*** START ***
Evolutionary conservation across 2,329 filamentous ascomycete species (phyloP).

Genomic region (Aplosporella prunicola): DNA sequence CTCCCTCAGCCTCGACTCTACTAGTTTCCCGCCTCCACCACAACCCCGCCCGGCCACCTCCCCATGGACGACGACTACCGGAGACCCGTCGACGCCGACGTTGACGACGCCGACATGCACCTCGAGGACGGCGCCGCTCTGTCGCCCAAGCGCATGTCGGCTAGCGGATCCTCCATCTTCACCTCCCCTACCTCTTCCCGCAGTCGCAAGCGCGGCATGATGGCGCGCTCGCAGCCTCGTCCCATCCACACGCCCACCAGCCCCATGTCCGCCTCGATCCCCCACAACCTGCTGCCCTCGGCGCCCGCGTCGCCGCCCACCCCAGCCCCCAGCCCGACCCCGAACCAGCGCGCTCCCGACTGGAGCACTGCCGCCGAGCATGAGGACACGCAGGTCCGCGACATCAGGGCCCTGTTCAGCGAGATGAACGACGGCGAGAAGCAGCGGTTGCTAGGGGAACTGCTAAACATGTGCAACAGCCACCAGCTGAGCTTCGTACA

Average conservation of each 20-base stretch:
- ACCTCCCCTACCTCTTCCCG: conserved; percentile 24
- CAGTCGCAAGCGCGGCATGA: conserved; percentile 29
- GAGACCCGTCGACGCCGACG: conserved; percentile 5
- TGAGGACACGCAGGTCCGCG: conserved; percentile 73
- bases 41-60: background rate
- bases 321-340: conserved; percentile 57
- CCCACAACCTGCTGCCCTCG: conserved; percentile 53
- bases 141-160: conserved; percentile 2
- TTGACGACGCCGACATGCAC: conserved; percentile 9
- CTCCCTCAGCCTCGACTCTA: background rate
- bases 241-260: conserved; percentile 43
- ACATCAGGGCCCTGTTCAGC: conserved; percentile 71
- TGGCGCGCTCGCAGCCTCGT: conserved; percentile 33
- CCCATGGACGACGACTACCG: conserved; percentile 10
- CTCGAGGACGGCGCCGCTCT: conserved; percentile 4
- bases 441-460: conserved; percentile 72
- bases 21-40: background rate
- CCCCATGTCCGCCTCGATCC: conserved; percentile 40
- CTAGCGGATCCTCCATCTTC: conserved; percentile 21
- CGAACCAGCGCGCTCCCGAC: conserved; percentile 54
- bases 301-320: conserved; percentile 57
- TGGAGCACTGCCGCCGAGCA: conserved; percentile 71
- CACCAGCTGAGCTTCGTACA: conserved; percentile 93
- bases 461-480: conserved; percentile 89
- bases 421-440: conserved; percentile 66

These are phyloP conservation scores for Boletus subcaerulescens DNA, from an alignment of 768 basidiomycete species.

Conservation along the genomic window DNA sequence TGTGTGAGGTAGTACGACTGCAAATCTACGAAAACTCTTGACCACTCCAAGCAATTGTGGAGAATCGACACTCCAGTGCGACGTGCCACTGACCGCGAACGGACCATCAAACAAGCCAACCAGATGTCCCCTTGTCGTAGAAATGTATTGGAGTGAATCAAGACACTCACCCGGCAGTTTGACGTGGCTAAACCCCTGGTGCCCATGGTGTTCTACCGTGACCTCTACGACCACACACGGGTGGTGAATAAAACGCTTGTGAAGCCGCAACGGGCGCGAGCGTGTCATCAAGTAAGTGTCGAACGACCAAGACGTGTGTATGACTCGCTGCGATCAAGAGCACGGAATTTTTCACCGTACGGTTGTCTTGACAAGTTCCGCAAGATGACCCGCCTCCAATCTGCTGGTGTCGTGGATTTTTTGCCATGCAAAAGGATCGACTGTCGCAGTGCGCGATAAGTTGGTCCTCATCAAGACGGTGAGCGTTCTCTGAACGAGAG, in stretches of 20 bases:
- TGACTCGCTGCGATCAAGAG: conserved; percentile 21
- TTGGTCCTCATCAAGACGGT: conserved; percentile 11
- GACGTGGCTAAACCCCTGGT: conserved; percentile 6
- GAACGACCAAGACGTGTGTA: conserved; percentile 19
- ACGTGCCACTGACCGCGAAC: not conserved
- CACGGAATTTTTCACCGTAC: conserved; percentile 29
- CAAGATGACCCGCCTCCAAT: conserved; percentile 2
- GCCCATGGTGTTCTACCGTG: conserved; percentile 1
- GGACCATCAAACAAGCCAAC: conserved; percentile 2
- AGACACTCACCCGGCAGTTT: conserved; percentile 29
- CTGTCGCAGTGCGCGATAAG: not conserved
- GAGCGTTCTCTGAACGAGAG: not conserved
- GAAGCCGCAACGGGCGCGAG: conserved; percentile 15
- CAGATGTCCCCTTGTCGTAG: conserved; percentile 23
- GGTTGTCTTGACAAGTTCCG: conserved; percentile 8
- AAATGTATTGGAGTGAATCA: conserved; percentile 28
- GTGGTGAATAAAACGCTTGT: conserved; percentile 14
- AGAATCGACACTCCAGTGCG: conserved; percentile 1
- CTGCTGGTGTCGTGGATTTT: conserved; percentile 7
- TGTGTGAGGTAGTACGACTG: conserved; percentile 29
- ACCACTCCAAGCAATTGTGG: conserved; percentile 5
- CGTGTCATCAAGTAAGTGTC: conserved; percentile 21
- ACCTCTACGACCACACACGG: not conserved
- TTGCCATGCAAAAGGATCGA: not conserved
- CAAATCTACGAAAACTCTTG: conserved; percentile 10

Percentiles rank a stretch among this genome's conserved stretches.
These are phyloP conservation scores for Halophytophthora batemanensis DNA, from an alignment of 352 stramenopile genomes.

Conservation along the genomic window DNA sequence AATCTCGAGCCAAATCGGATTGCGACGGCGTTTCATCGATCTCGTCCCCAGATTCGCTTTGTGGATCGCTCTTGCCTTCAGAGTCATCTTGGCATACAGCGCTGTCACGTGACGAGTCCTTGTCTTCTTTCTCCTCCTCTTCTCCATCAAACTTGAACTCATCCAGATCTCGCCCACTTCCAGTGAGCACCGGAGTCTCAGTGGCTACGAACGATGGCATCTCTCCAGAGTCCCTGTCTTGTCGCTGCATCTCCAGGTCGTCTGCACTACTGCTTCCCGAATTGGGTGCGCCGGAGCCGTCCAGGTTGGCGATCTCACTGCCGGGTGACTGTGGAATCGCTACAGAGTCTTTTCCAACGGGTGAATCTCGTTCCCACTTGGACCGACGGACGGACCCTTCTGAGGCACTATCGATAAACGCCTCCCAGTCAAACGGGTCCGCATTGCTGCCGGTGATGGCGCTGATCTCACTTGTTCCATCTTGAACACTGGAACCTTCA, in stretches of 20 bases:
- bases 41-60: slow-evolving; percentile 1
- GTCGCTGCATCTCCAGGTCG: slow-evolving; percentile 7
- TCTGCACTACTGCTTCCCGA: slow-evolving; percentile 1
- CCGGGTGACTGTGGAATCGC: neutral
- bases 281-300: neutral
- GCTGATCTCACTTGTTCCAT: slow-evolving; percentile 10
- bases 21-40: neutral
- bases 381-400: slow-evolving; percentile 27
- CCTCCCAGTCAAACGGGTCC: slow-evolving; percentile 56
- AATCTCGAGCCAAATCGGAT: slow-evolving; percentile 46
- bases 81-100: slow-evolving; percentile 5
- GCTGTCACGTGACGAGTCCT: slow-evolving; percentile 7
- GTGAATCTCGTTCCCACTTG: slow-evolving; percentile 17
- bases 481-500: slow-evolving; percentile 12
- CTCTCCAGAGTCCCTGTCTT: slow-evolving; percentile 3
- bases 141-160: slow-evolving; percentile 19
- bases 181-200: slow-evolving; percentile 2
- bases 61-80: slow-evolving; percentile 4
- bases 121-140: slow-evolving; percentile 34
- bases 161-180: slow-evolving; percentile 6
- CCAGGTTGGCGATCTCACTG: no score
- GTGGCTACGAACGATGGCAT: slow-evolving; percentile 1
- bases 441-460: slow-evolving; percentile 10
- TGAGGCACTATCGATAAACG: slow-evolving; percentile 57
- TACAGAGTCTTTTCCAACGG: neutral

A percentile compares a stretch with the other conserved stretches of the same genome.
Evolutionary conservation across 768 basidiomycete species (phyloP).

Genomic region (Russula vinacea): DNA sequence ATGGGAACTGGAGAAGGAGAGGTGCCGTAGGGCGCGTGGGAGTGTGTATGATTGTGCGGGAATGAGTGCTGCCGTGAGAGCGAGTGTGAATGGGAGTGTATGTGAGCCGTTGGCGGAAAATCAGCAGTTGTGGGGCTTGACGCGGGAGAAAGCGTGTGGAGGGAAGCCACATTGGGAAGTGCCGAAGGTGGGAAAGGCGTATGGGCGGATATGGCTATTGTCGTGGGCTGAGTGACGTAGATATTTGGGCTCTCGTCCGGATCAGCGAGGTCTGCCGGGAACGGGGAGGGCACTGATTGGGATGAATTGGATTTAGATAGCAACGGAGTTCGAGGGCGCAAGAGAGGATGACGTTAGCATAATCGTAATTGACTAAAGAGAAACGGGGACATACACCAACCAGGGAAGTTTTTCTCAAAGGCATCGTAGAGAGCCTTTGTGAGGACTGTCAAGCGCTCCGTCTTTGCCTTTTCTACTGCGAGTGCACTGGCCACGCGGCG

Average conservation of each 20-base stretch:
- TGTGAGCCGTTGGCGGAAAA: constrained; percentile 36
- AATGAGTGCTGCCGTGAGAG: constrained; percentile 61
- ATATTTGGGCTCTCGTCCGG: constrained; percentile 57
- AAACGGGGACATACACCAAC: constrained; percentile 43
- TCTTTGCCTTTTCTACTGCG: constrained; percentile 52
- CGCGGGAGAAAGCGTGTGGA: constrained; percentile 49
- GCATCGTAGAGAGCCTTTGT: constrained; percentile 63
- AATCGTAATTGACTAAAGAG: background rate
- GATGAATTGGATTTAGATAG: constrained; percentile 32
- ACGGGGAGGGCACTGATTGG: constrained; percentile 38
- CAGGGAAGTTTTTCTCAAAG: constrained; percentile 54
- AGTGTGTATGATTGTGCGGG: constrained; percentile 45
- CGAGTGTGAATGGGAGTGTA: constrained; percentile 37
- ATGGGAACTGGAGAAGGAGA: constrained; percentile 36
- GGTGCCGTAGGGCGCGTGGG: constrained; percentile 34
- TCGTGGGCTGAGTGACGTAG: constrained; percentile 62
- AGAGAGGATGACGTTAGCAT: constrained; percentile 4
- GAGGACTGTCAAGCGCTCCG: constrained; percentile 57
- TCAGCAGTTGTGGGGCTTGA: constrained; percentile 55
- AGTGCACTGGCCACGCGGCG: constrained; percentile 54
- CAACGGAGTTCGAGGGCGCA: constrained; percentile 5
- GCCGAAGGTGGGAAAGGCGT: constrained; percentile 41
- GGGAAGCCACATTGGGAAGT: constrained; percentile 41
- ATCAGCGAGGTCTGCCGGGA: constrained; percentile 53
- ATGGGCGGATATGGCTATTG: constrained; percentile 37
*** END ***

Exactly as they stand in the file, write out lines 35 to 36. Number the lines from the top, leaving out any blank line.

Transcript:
- ACGTGCCACTGACCGCGAAC: not conserved
- CACGGAATTTTTCACCGTAC: conserved; percentile 29